DENVER – Improved culture within schools and better connections to the outside community are just two of the positives found in an initial study into Denver’s first eight innovation schools.
The Evaluation Center in the School of Education & Human Development on Dec. 14 summarized its findings in the first year of a three-year evaluation of the schools. The Colorado Legislature in 2008 granted the formation of “innovation schools,” a law giving schools greater autonomy, such as in matters of budgeting as well as teacher hiring and scheduling.
Of the 21 schools in the state applying for innovation status, 19 are in Denver Public Schools. The Evaluation Center study, which includes the stakeholder groups of DPS, Colorado Education Association, A+ Denver and the Denver Classroom Teachers Association, thus far focuses on information gleaned from interviews with principals, teachers and parents at eight schools already given innovation status.
“What all the partners want to know is, in this kind of model of granting autonomy to schools, how do schools leverage those autonomies to be successful,” said Kelci Price, senior evaluator at the Evaluation Center. “Also, in what challenges faced by the schools can the district step in and help.”
The schools report benefits in autonomous workforce management and budget decisions. In the past, school administrators said, they had to wait for decisions to come out of the central district office. Or they had to abide by certain burdensome union guidelines, such as inflexible teacher planning hours.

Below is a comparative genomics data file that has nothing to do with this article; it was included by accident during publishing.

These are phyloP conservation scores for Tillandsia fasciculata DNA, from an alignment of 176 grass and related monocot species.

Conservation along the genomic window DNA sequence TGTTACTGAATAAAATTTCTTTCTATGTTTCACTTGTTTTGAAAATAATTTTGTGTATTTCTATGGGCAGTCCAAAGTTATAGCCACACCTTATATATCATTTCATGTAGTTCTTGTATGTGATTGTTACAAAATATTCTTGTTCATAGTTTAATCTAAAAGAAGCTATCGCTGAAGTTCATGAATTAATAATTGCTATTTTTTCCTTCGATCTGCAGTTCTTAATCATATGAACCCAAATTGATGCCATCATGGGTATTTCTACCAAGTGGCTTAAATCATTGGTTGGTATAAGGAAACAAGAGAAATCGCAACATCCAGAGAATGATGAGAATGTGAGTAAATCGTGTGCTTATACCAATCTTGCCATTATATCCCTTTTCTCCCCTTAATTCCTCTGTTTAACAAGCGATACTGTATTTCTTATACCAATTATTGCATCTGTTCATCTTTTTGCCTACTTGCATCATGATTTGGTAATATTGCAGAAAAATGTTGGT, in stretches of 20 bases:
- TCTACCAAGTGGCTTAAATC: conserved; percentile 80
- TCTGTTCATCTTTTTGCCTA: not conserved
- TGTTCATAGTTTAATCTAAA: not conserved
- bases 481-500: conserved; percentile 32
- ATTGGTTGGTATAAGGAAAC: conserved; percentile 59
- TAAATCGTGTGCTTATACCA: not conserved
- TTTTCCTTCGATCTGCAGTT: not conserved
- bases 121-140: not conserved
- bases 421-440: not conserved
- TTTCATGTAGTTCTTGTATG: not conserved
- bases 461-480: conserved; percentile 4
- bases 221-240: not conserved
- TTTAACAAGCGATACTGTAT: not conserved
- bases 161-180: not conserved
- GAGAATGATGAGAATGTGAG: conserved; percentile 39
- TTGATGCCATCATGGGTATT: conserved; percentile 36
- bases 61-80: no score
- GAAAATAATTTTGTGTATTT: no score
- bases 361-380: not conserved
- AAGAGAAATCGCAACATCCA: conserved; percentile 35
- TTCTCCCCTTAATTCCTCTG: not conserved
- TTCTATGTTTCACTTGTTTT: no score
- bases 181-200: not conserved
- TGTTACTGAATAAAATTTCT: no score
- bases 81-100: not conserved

“It really enhanced their agility and decision-making at the school. They’re much better positioned now to identify an issue in the school and then be able to respond to that issue,” Price said. “By having autonomy, they’ve been able to align the budget, hiring and decision-making around whatever their school’s vision is.”
And that greater focused vision is paying dividends in the wider community. Parents also feel they have more say in what their child’s school does, Price said.
The next step in the study is to meet with members of the four partner groups and work toward answering all the questions they have about innovation schools. Summary briefings will take place regularly as the study progresses, Price said.
“I think it’s very impressive that the four of them, including the union, have come together to co-fund the study,” Price said. “They all have an interest in the innovation study even though they’re coming at it from different angles.”
Questions remain on how innovation schools integrate with the school district. The schools, for example, need greater clarity on how the district defines innovation schools and just what is expected from them.
The results of the study will be of great statewide interest as more schools seek innovation status. The study will shed light on how effectively the innovation schools advance student achievement, according to Bonnie Walters, executive director of The Evaluation Center.
“The hope is that there will be a shift in how schools are run, how instruction is delivered, and what practices are implemented that look different from a traditional classroom setting administered by people at a centralized office,” Walters said.
Links to the study documents:
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